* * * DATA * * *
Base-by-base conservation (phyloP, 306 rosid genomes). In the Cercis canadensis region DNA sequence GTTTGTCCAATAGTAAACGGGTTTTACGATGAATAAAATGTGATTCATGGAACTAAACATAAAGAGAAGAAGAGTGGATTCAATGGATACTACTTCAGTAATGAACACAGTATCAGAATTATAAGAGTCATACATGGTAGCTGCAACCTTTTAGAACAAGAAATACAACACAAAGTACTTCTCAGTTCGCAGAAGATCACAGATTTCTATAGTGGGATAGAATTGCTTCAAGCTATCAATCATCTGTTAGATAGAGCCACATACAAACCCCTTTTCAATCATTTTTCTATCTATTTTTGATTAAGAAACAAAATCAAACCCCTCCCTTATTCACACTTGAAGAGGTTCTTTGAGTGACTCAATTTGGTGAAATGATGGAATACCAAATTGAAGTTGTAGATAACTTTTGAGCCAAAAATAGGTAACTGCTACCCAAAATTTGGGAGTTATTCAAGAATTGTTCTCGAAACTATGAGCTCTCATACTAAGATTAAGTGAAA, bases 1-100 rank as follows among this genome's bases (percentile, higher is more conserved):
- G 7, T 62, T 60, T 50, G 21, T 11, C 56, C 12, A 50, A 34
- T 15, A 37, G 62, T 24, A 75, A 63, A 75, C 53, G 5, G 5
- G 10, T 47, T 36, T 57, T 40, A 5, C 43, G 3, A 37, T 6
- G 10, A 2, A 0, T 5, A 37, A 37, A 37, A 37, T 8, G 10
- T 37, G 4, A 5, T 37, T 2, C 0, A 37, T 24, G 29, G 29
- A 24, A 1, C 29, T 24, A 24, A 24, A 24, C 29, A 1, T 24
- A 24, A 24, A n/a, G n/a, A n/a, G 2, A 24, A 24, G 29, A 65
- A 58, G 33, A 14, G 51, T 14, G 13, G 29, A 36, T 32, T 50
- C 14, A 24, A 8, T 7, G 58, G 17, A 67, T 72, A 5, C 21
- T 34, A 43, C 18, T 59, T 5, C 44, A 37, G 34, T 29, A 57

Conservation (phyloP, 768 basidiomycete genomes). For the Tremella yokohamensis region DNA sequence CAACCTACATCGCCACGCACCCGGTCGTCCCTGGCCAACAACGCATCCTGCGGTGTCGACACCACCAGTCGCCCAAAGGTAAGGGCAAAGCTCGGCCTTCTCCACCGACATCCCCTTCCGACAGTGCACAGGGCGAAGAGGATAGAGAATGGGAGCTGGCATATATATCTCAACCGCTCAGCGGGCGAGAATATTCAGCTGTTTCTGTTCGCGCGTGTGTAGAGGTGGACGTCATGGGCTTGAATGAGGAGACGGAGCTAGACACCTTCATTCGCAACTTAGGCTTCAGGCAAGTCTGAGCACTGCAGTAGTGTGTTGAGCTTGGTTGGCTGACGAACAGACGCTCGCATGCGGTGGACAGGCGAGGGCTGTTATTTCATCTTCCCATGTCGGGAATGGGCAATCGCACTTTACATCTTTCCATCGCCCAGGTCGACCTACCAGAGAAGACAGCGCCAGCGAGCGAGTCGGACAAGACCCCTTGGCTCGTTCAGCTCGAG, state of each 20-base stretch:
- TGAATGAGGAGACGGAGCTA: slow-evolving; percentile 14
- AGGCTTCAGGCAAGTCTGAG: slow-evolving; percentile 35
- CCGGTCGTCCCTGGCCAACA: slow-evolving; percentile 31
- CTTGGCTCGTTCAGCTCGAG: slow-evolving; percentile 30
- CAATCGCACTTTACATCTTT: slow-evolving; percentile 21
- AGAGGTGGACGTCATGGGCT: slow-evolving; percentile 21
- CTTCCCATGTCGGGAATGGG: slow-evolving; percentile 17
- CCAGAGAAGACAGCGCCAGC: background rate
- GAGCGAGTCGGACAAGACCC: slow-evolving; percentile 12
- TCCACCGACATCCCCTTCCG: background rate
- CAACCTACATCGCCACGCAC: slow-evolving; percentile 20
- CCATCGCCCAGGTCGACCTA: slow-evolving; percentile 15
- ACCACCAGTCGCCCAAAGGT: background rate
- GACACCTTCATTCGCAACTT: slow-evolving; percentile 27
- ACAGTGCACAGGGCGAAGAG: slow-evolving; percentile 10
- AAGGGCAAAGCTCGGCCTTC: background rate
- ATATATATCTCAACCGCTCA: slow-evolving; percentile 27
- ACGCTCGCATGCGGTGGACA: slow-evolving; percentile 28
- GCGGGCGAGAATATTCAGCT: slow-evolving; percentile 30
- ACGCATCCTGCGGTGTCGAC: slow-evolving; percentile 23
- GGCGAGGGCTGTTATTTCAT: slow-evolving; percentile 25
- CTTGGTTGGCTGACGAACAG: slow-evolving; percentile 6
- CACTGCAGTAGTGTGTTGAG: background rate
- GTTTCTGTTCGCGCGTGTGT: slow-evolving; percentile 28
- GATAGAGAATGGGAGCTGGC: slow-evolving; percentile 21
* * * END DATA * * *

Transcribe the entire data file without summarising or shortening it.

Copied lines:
Base-by-base conservation (phyloP, 306 rosid genomes). In the Cercis canadensis region DNA sequence GTTTGTCCAATAGTAAACGGGTTTTACGATGAATAAAATGTGATTCATGGAACTAAACATAAAGAGAAGAAGAGTGGATTCAATGGATACTACTTCAGTAATGAACACAGTATCAGAATTATAAGAGTCATACATGGTAGCTGCAACCTTTTAGAACAAGAAATACAACACAAAGTACTTCTCAGTTCGCAGAAGATCACAGATTTCTATAGTGGGATAGAATTGCTTCAAGCTATCAATCATCTGTTAGATAGAGCCACATACAAACCCCTTTTCAATCATTTTTCTATCTATTTTTGATTAAGAAACAAAATCAAACCCCTCCCTTATTCACACTTGAAGAGGTTCTTTGAGTGACTCAATTTGGTGAAATGATGGAATACCAAATTGAAGTTGTAGATAACTTTTGAGCCAAAAATAGGTAACTGCTACCCAAAATTTGGGAGTTATTCAAGAATTGTTCTCGAAACTATGAGCTCTCATACTAAGATTAAGTGAAA, bases 1-100 rank as follows among this genome's bases (percentile, higher is more conserved):
- G 7, T 62, T 60, T 50, G 21, T 11, C 56, C 12, A 50, A 34
- T 15, A 37, G 62, T 24, A 75, A 63, A 75, C 53, G 5, G 5
- G 10, T 47, T 36, T 57, T 40, A 5, C 43, G 3, A 37, T 6
- G 10, A 2, A 0, T 5, A 37, A 37, A 37, A 37, T 8, G 10
- T 37, G 4, A 5, T 37, T 2, C 0, A 37, T 24, G 29, G 29
- A 24, A 1, C 29, T 24, A 24, A 24, A 24, C 29, A 1, T 24
- A 24, A 24, A n/a, G n/a, A n/a, G 2, A 24, A 24, G 29, A 65
- A 58, G 33, A 14, G 51, T 14, G 13, G 29, A 36, T 32, T 50
- C 14, A 24, A 8, T 7, G 58, G 17, A 67, T 72, A 5, C 21
- T 34, A 43, C 18, T 59, T 5, C 44, A 37, G 34, T 29, A 57

Conservation (phyloP, 768 basidiomycete genomes). For the Tremella yokohamensis region DNA sequence CAACCTACATCGCCACGCACCCGGTCGTCCCTGGCCAACAACGCATCCTGCGGTGTCGACACCACCAGTCGCCCAAAGGTAAGGGCAAAGCTCGGCCTTCTCCACCGACATCCCCTTCCGACAGTGCACAGGGCGAAGAGGATAGAGAATGGGAGCTGGCATATATATCTCAACCGCTCAGCGGGCGAGAATATTCAGCTGTTTCTGTTCGCGCGTGTGTAGAGGTGGACGTCATGGGCTTGAATGAGGAGACGGAGCTAGACACCTTCATTCGCAACTTAGGCTTCAGGCAAGTCTGAGCACTGCAGTAGTGTGTTGAGCTTGGTTGGCTGACGAACAGACGCTCGCATGCGGTGGACAGGCGAGGGCTGTTATTTCATCTTCCCATGTCGGGAATGGGCAATCGCACTTTACATCTTTCCATCGCCCAGGTCGACCTACCAGAGAAGACAGCGCCAGCGAGCGAGTCGGACAAGACCCCTTGGCTCGTTCAGCTCGAG, state of each 20-base stretch:
- TGAATGAGGAGACGGAGCTA: slow-evolving; percentile 14
- AGGCTTCAGGCAAGTCTGAG: slow-evolving; percentile 35
- CCGGTCGTCCCTGGCCAACA: slow-evolving; percentile 31
- CTTGGCTCGTTCAGCTCGAG: slow-evolving; percentile 30
- CAATCGCACTTTACATCTTT: slow-evolving; percentile 21
- AGAGGTGGACGTCATGGGCT: slow-evolving; percentile 21
- CTTCCCATGTCGGGAATGGG: slow-evolving; percentile 17
- CCAGAGAAGACAGCGCCAGC: background rate
- GAGCGAGTCGGACAAGACCC: slow-evolving; percentile 12
- TCCACCGACATCCCCTTCCG: background rate
- CAACCTACATCGCCACGCAC: slow-evolving; percentile 20
- CCATCGCCCAGGTCGACCTA: slow-evolving; percentile 15
- ACCACCAGTCGCCCAAAGGT: background rate
- GACACCTTCATTCGCAACTT: slow-evolving; percentile 27
- ACAGTGCACAGGGCGAAGAG: slow-evolving; percentile 10
- AAGGGCAAAGCTCGGCCTTC: background rate
- ATATATATCTCAACCGCTCA: slow-evolving; percentile 27
- ACGCTCGCATGCGGTGGACA: slow-evolving; percentile 28
- GCGGGCGAGAATATTCAGCT: slow-evolving; percentile 30
- ACGCATCCTGCGGTGTCGAC: slow-evolving; percentile 23
- GGCGAGGGCTGTTATTTCAT: slow-evolving; percentile 25
- CTTGGTTGGCTGACGAACAG: slow-evolving; percentile 6
- CACTGCAGTAGTGTGTTGAG: background rate
- GTTTCTGTTCGCGCGTGTGT: slow-evolving; percentile 28
- GATAGAGAATGGGAGCTGGC: slow-evolving; percentile 21